RCC students rush to join campus clubs

With the aroma of funnel cake in the air, and Matt Shockley’s music playing in the background, club rush opened up another semester in the A.G. Paul Quadrangle on March 1.

 

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By Yasmeen Salama / Asst. News Editor , Felix Pineda / Asst. News Editor

By Yasmeen Salama / Asst. News Editor , Felix Pineda / Asst. News Editor

With the aroma of funnel cake in the air, and Matt Shockley’s music playing in the background, club rush opened up another semester in the A.G. Paul Quadrangle on March 1.

Club rush has helped student organizations recruit new members for many years.

Some of the clubs, including Gender and Sexuality Awareness Club and Active Minds, focus on raising awareness of a social issues. But other clubs, such as the Karate club and the Science and Engineering Association are designed to attract students of similar interest. Others still are more interested in helping students or the community.

Brad Day a student who joined the community service-focused club Alpha Gamma Sigma at club rush on opening day.

“It seemed like something you could do to help out,” said Day. “It’s here and now, so I might as well do it here and now.”  

Though there has been a small increase in participation, Associate professor/coordinator of student activities Deborah Hall said she would love to see it grow even more.

“It’s really a good way for students to give back to their community,” said Hall.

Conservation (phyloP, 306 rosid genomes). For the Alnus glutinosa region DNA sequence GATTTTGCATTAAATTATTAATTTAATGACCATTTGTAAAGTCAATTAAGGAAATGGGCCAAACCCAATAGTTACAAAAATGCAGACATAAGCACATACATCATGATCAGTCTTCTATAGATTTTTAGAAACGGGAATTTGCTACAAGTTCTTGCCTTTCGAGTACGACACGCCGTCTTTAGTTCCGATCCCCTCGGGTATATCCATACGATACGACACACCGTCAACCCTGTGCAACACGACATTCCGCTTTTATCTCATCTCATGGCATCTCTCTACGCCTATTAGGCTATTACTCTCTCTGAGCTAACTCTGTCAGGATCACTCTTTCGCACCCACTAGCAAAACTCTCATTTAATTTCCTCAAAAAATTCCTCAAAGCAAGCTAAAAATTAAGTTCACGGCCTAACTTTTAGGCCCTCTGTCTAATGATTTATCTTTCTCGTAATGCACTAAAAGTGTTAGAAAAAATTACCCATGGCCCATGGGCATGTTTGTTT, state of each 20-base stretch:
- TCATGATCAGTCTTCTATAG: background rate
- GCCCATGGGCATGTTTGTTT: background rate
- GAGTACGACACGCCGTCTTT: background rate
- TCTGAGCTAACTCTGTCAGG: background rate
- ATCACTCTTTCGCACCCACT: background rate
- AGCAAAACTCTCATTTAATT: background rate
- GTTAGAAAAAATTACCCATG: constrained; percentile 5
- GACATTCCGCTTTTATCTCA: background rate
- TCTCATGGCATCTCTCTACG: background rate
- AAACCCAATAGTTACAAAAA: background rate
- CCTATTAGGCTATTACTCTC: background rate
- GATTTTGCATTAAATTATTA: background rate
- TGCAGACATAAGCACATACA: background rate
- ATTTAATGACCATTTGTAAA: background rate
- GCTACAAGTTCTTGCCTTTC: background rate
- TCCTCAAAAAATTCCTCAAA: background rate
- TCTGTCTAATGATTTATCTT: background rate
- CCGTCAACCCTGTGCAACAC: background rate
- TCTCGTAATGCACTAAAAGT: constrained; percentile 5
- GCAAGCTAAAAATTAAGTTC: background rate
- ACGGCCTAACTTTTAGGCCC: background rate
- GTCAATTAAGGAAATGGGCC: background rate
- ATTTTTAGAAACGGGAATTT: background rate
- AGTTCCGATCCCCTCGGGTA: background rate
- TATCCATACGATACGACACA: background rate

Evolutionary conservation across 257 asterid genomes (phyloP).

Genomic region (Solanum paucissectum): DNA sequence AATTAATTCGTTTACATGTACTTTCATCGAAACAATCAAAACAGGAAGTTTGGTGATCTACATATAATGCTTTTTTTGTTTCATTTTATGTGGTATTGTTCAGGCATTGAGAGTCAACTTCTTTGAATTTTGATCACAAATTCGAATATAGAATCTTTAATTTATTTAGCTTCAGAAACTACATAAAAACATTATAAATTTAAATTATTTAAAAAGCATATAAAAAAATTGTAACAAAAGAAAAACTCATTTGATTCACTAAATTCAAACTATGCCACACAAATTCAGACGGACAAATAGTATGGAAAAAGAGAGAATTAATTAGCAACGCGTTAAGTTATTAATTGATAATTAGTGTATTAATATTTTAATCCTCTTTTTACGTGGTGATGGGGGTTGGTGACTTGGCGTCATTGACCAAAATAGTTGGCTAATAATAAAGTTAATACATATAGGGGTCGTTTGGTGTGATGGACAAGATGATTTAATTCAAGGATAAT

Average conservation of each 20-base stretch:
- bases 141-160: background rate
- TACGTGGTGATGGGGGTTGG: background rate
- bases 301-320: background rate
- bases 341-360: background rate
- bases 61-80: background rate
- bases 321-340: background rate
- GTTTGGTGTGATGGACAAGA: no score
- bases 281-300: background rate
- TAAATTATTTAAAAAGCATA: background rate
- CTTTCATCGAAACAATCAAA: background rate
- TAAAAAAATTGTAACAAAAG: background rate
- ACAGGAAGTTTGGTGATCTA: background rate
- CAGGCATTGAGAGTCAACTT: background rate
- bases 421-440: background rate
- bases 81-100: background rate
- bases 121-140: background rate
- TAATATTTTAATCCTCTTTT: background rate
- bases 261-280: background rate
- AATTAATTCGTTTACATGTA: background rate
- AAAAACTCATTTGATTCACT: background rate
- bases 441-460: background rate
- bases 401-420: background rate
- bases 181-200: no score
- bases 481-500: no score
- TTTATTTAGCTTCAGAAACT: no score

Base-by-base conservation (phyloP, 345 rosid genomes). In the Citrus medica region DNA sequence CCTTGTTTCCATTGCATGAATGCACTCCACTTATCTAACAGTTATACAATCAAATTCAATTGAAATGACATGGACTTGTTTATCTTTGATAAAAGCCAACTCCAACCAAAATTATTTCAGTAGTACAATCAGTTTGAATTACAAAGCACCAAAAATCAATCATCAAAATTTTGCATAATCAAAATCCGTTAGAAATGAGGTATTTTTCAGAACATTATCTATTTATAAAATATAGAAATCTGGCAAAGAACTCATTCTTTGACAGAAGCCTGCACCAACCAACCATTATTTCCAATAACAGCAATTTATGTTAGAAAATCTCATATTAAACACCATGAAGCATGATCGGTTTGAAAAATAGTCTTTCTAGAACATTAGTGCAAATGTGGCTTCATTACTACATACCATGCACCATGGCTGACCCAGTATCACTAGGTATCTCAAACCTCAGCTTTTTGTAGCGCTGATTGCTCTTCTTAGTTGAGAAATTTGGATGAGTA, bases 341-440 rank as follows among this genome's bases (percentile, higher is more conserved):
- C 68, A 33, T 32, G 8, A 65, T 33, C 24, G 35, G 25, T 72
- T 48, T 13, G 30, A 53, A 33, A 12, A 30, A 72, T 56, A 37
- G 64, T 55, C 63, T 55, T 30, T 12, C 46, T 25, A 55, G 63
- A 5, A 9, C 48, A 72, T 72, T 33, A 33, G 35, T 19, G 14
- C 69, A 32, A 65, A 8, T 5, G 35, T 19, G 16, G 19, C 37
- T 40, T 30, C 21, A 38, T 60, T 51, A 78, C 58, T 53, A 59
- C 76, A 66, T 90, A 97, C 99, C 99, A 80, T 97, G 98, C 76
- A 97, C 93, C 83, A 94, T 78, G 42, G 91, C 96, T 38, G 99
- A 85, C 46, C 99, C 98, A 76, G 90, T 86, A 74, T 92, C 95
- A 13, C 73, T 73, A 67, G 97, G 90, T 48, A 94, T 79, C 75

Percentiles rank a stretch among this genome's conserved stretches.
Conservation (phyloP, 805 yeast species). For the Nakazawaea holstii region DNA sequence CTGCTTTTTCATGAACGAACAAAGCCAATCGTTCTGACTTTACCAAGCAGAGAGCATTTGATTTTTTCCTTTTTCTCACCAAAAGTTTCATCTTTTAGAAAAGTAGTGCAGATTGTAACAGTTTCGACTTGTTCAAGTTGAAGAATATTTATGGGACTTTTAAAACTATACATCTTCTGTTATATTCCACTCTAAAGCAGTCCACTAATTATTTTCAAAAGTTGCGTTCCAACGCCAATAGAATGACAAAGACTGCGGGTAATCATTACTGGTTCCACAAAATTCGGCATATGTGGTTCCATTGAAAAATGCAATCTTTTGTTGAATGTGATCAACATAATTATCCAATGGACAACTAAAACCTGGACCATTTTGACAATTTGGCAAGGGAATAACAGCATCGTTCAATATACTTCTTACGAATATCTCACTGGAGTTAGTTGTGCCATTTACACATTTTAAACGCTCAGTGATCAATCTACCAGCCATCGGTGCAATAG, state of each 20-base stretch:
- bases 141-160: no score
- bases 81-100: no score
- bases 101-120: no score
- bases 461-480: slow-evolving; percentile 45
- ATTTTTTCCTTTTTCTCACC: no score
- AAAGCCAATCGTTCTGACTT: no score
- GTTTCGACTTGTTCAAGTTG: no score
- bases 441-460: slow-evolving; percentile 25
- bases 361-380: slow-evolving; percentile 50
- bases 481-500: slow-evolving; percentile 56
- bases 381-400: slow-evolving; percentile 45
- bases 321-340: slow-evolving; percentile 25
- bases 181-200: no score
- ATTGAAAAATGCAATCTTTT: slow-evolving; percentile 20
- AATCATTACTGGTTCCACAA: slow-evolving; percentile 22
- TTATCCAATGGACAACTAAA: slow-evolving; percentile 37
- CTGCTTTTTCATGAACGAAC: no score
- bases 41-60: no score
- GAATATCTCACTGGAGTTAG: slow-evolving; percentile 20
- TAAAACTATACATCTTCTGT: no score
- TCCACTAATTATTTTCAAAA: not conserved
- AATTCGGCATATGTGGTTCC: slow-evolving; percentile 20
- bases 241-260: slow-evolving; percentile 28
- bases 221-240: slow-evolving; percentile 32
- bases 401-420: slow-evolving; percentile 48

For 18 years Hall has been an RCC faculty member, she said that club rush has not changed much and continues to be the most effective means of acquiring new recruits.

“It benefits a lot,” said Sabreen Mohammad, a member of the Muslim Student Association. “We get a lot of new members this way.”

“We get to tell people what we’re all about,” said Merissa Taylor of the Feminists Unite club.

Some of the clubs would even like to take their causes to a whole new level.

Secretary of Feminists Unite, Jackie De Paz, said that the club’s goal is to start a women’s center on campus to aid and support struggling women.

GSA would like to work with the faculty to include discrimination laws in student syllabi.

Not all students were as appraising of the event.

With over 40 organizations on campus, a little more than half attended to represent their clubs. Despite this turn out, some students commented on not seeing any clubs of interest.

“Not enough clubs really participate to get my attention,” said Sunny Thai.  

Clubs were very pleased with the amount of new members.

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